His argument focused entirely on pragmatic concerns such as the impossibility of completely eliminating prostitution and the health and crime reduction benefits to legalized prostitution that are claimed in a report by the National Bureau of Economic Research.
I don’t find Rob’s pragmatic arguments compelling. The experience of nations that have tried this approach seems to refute them adequately but I won’t make that argument here. Rather than pragmatism I want to address the principles at the heart of this discussion and why, even as an advocate of the free market, I oppose legalized prostitution.
It is hopefully non-controversial to assert that ownership is real. It’s not just a legal fiction. If you and I agree and we trade my apple for your orange the apple becomes yours and the orange becomes mine whether or not the law declares a change in ownership. When the German government seized the property of Jews in the mid 20th century the property did not really cease to belong to the Jews, the law just ceased to accurately reflect/acknowledge who really owned the property. Law does not determine ownership. The responsibility of lawmakers is not to decide who owns what but to acknowledge/reflect ownership as it actually exists.
It may be more controversial (though it shouldn’t be) to assert that the free market has been shown to be the most efficient, just, liberating, inspiring and equitable way for a government to treat the exchange of marketable commodities. There is always another central planner pointing out another (usually real) imperfection with the free market and promising another (always false) increase in prosperity through government control of the markets. The record favoring the free market is clear but there will always be some who choose to ignore it.
The mistake made, however, by advocates of a “free market” for prostitution is the unspoken assumption that everything is a marketable commodity. That is to say the assumption that everything can be exchanged/sold in a transaction. The truth is quite the opposite as the following three examples illustrate.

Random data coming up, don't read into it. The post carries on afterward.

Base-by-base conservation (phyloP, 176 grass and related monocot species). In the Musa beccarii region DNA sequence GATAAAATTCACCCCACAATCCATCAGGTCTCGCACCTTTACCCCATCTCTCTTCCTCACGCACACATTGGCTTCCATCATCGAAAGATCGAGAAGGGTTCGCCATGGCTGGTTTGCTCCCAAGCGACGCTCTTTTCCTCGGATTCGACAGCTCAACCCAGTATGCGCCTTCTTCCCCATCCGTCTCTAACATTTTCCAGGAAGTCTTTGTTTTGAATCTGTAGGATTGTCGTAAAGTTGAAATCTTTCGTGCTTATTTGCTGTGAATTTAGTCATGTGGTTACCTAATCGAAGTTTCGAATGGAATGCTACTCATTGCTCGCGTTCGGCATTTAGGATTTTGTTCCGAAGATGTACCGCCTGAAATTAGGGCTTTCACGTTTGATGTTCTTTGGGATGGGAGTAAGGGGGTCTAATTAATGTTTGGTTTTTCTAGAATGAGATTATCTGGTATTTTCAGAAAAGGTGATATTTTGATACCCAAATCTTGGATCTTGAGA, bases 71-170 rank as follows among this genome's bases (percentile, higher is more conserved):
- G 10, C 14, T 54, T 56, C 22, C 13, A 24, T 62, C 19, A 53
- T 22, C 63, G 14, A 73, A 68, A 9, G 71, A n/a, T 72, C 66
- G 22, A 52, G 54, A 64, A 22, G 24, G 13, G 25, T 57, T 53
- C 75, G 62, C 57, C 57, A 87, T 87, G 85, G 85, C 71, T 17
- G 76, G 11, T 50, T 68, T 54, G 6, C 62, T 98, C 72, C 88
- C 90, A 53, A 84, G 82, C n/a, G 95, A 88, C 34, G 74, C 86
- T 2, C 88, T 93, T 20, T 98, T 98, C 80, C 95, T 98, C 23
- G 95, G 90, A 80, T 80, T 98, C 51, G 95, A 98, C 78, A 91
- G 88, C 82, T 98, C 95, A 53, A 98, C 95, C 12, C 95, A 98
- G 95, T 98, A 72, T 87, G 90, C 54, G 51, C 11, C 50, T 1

You can’t exchange/sell your right to vote. This is not just because it is illegal. The law, again, does not determine ownership it only (ideally) reflects/acknowledges the ownership that already exists. My decision for whom I will vote is inherently and inalienably mine. It cannot be exchanged through a contract.
You can’t exchange/sell your right to refuse sexual intercourse. If every right could be sold/exchanged then you would be able to contract with someone who was sufficiently desperate to buy away from them, for the rest of their life, their right to refuse/consent to sexual intercourse. You could thus, with their one-time consent, buy the right to rape them for the rest of their life. Even those who want to legalize prostitution will usually get a little squeamish if you ask them about this sort of total permanent ownership of another human being (i.e. slavery).
You cannot exchange/sell your right to life. There are human beings out there who are sick enough to enjoy torturing people to death and there are human beings out there who are desperate enough to sell someone the opportunity to do just that in order to financially help their family. That’s illegal in this country because we recognize that there are some things (like the right to life or the right not to be raped) that simply cannot be exchanged even if everyone involved consents at the time of exchange.
These three examples may seem hyperbolic and they are not intended as some slippery slope warning against legal prostitution. They merely serve as a reductio ad absurdum argument to demonstrate that some of the things we have cannot be sold/exchanged. The rights mentioned above are inalienable so they are simply not marketable goods. The law does not have the power to change that reality, in fact it’s essential that the law acknowledge this reality.
The reason that prostitution (and certain forms of pornography) should be illegal is that human sexuality is not a marketable commodity that can be “owned” through a purchase/exchange. This is not just because some of us believe prostitution is immoral (there are plenty of things that I believe are immoral but should nonetheless be legal). It’s not just because of the disastrous pragmatic results of legal prostitution that other countries have experienced. The fundamental reason is that (for all the greatness of free consent in our market system) consent alone cannot turn life, liberty or human sexuality into marketable commodities.